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How VXLAN works on L2 and across L3 networks ?

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Presentation on How VXLAN works on L2 and across L3 networks ? A small exercise in the end and a hands-on lab that will give you a complete understanding of the concept in SDN.

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How VXLAN works on L2 and across L3 networks ?

  1. 1. VXLAN By Anand Nande
  2. 2. AGENDA ○ What is VXLAN ? ○ Why VXLAN ? ○ How does it work ? ○ So now we can migrate VMs across subnets? ○ What about routing across VXLANs? ○ Any Performance Impact? ○ Demo
  3. 3. What is it ? Virtual eXtensible Local Area Network
  4. 4. ● Tunneling protocol co-developed by a group of companies. ● Original description as per the RFC: “ Used to address the need for overlay networks within virtualized data centers accommodating multiple tenants. The scheme and the related protocols can be used in networks for cloud service providers and enterprise data centers ” ● Encapsulation method to extend L2 traffic over a L3 network. VXLAN uses multicast in the backend. It uses traditional flood and learn for MAC learning and Address Resolution Protocol (ARP) resolution.
  5. 5. Why VXLAN? What problems does it address and how am I selling it
  6. 6. It's intended to solve the following issues ● Limitations Imposed by Spanning Tree and VLAN Ranges ○ STP blocks the use of links to avoid the replication and looping of frames. ■ This is a prob to some DC admins who pay for ports and links ■ Resiliency due to multipathing - not available. ○ 2^12 = 4096 ■ A 12-bit VLAN ID used to divide multiple broadcast domains ■ STP blocks few id’s from this domain ● Multi-tenant Environments ○ Is it possible to address need for multiple VLANs per tenant w/ 4096 limit? ○ L3 networks not a comprehensive solution. 2 tenants might use the same set of Layer 3 addresses within their networks. ● Inadequate Table Sizes at ToR Switch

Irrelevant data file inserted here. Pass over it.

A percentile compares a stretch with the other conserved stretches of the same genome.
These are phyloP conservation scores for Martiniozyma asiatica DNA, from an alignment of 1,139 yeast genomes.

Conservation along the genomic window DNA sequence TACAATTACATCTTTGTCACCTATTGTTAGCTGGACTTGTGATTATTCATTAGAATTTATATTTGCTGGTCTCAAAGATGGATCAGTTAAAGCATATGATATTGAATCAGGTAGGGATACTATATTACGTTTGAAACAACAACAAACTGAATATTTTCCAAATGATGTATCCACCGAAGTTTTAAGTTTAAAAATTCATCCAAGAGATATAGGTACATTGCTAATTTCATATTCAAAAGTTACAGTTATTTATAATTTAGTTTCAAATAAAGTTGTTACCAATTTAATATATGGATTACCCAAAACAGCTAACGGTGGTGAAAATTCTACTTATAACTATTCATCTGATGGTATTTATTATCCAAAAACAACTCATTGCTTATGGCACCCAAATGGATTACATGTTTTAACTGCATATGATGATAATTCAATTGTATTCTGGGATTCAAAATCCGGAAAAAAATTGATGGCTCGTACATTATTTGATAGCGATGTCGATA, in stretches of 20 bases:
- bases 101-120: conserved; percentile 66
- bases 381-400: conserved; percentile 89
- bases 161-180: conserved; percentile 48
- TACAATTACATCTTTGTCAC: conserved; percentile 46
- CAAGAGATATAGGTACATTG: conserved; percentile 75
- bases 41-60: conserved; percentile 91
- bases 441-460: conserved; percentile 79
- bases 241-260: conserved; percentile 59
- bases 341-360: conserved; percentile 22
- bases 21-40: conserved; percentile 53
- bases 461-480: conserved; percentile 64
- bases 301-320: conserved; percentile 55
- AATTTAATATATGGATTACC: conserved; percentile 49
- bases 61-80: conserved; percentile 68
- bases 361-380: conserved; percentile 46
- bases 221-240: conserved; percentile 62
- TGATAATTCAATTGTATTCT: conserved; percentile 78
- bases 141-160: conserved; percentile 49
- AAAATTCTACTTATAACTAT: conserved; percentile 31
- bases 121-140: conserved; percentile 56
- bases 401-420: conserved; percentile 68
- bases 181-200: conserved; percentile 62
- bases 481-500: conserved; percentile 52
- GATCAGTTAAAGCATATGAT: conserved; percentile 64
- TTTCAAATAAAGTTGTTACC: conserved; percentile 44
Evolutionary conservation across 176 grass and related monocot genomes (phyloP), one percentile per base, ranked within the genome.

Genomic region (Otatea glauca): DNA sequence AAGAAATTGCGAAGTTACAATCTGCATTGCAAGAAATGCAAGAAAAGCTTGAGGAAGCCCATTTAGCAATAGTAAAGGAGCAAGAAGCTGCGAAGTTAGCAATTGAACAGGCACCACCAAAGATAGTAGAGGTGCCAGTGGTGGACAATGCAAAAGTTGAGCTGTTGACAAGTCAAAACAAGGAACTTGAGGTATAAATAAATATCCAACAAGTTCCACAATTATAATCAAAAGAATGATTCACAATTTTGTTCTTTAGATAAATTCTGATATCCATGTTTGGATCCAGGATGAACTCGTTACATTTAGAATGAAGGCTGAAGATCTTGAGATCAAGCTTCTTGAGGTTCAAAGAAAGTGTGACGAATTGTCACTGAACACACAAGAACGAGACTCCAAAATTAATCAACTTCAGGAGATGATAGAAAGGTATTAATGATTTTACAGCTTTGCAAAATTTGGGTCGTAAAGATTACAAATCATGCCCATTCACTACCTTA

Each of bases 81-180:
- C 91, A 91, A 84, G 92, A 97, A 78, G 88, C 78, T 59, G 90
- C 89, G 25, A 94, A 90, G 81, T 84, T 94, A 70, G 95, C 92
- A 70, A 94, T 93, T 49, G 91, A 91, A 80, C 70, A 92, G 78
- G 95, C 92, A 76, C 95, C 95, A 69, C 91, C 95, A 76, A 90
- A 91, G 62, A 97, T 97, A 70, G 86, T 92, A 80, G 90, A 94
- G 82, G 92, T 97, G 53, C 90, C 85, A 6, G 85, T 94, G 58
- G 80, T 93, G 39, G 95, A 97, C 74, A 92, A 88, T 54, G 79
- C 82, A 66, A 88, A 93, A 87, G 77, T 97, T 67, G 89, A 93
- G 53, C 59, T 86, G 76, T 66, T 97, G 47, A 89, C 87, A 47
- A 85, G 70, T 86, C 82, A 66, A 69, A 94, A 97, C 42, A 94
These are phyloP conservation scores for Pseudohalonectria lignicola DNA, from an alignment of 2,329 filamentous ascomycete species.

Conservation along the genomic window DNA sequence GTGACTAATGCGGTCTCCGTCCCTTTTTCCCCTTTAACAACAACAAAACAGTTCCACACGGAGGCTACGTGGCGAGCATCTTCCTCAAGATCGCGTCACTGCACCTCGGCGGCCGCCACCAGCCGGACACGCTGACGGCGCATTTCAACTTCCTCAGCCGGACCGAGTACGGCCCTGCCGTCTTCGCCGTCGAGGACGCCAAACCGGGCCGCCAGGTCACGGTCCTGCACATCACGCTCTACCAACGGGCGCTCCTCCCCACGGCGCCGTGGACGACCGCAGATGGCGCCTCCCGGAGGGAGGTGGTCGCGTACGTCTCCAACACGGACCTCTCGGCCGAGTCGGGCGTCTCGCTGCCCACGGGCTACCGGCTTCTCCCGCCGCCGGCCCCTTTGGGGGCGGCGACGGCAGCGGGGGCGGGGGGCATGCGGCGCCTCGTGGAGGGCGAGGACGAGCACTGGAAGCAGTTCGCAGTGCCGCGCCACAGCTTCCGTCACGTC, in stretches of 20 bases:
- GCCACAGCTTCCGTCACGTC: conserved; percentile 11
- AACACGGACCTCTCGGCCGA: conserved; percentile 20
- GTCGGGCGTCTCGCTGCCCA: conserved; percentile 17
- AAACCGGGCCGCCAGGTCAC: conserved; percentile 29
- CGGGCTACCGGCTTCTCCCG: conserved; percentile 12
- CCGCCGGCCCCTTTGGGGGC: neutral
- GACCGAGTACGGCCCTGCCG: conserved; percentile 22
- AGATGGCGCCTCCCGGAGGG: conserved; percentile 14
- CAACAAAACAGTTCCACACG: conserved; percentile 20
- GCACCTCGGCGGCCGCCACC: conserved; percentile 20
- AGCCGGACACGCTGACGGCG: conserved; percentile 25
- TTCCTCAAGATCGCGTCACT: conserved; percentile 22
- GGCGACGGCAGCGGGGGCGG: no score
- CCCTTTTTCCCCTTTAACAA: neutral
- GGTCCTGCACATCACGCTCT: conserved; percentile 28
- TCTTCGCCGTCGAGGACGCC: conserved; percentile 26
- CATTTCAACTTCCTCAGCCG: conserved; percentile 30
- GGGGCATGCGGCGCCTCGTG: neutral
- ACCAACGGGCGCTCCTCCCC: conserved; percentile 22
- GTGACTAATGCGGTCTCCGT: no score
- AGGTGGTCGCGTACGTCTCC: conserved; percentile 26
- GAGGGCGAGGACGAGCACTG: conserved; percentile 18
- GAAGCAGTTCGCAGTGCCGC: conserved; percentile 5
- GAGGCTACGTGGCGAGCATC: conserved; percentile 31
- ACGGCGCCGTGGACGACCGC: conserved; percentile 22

7. 7. How does it work? Let’s not draw conclusions yet..there’s a lot more to it
  8. 8. ● VXLAN encapsulates Layer 2 frames into Layer 3 packets (using UDP) ● Adds a 24-bit VXLAN Network Identifier (VNI) that allows for up to 16 million unique combinations ● VXLAN Segments are built between VXLAN Tunnel Endpoints (VTEPs)...more on this in coming slides ● Not understood by any physical networking devices (the transport that carries the encapsulated frames only needs an IP-based network).
  9. 9. VXLAN Encapsulation The Final packet that goes out on L-3. Note how inner-MAC is payload here and outer-MAC + UDP is added. The VNI is the only distinguished identifier for a VXLAN segment The L2 Ethernet Frame
  10. 10. VTEPs across a L3 network VM1-1 VM2-1 L3 Network 172.16.1.0/24 VNI=10 VM1-2 VM2-2 192.168.1.0/24 VNI=20 IP=172.16.1.10 MAC=52:54:00:0e:08:b3 VNI=10 IP=172.16.1.12 MAC=52:54:00:30:de:e3 VNI=10 IP=192.168.1.100 MAC=00:0C:29:2F:32:A0 VNI=20 IP=192.168.1.111 MAC=00:0C:29:2F:23:A0 VNI=20 VTEP-1 VTEP-2 10.0.0.1 10.0.0.2 VXLAN segment-1 w/ VNI=10 VXLAN segment-2 w/ VNI=20 Hypervisor 1 Hypervisor 2 VTEPs responsible for encap/decap packets at both ends of the wire
  11. 11. VXLAN Multicast group MAC VNI ID REMOTE VTEP 52:54:00:a0:1b:bb 10 192.168.122.186 52:54:00:8a:bd:ff 10 192.168.122.101 MAC VNI ID REMOTE VTEP 52:54:00:60:18:f9 10 192.168.122.141 52:54:00:8a:bd:ff 10 192.168.122.101 MAC VNI ID REMOTE VTEP 52:54:00:a0:1b:bb 10 192.168.122.186 52:54:00:60:18:f9 10 192.168.122.141 VTEP-1s table VTEP-2s table VTEP-3s table
  12. 12. packet capture on one of the VTEP’s
  13. 13. Additional Wireshark plugin required to analyse the UDP data here
  14. 14. So now can we migrate VMs across subnets? ..the answer is ‘YES - we can’
  15. 15. Whats the most important thing when we migrate a VM ? - VM’s ip and mac addresses should not change even if the VM has been migrated to a new hypervisor. - We use the reference controller which learns the new VM-placement using ovsDB.# ps -ef | grep controller | grep -v color root 1396 1325 0 Feb17 pts/3 00:00:01 controller -v ptcp:6633 - This reference controller is located on each VTEP.